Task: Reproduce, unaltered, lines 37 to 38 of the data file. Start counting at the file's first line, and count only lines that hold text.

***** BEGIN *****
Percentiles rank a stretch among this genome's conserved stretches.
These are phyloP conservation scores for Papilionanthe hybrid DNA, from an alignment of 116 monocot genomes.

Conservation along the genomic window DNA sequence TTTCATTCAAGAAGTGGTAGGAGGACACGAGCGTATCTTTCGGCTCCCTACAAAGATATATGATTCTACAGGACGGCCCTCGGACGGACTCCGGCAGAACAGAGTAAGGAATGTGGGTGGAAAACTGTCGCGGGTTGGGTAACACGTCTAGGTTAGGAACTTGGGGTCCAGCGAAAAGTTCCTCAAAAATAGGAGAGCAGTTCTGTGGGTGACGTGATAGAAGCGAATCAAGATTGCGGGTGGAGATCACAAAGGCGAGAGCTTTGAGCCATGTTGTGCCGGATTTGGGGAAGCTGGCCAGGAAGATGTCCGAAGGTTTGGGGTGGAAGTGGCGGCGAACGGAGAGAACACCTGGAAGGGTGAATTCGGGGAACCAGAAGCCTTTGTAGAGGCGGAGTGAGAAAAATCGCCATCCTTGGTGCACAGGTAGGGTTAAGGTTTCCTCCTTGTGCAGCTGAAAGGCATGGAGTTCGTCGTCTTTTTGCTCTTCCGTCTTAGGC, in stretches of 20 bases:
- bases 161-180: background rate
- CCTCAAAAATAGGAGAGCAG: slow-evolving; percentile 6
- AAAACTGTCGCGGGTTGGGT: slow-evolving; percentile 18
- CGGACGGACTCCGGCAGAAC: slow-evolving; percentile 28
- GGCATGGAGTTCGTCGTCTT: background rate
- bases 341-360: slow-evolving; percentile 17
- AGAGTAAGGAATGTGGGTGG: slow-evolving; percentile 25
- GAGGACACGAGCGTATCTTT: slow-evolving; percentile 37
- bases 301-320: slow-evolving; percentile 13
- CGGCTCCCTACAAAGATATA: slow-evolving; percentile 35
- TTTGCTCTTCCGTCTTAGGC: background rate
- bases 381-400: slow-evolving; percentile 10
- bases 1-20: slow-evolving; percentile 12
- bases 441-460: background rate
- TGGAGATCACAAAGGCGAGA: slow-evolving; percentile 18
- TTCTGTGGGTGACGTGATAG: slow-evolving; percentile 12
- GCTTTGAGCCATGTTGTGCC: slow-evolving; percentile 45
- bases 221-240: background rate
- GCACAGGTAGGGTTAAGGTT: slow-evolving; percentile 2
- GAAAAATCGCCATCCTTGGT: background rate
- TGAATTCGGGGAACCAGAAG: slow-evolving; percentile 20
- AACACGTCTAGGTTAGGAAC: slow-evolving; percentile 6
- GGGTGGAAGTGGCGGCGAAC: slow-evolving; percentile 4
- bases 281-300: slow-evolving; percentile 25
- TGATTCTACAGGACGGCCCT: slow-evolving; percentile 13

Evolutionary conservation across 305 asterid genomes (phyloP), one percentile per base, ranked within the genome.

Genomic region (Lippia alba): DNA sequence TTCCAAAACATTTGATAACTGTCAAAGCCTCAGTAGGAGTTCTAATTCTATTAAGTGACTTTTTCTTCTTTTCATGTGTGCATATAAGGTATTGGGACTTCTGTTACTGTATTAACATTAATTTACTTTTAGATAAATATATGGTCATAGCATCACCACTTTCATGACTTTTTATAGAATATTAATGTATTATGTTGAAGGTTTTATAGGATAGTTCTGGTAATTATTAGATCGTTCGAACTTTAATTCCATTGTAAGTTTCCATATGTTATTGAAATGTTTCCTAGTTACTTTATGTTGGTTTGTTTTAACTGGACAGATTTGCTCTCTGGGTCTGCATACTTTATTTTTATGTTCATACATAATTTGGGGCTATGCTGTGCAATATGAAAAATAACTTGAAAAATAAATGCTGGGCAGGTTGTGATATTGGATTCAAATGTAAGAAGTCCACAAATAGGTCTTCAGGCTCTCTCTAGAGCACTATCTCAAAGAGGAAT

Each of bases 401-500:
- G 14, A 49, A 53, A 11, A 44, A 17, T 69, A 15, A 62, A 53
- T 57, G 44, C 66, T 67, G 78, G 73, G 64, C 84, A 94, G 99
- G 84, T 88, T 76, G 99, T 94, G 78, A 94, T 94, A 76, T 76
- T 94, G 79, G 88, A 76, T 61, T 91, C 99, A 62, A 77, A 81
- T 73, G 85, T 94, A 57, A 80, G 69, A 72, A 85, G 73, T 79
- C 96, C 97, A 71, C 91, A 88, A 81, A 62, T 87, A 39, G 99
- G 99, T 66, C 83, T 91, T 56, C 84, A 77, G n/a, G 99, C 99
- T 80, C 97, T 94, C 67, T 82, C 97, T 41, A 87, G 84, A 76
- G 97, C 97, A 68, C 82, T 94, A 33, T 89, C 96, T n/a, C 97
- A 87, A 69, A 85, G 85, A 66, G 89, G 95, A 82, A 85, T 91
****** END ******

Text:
- C 96, C 97, A 71, C 91, A 88, A 81, A 62, T 87, A 39, G 99
- G 99, T 66, C 83, T 91, T 56, C 84, A 77, G n/a, G 99, C 99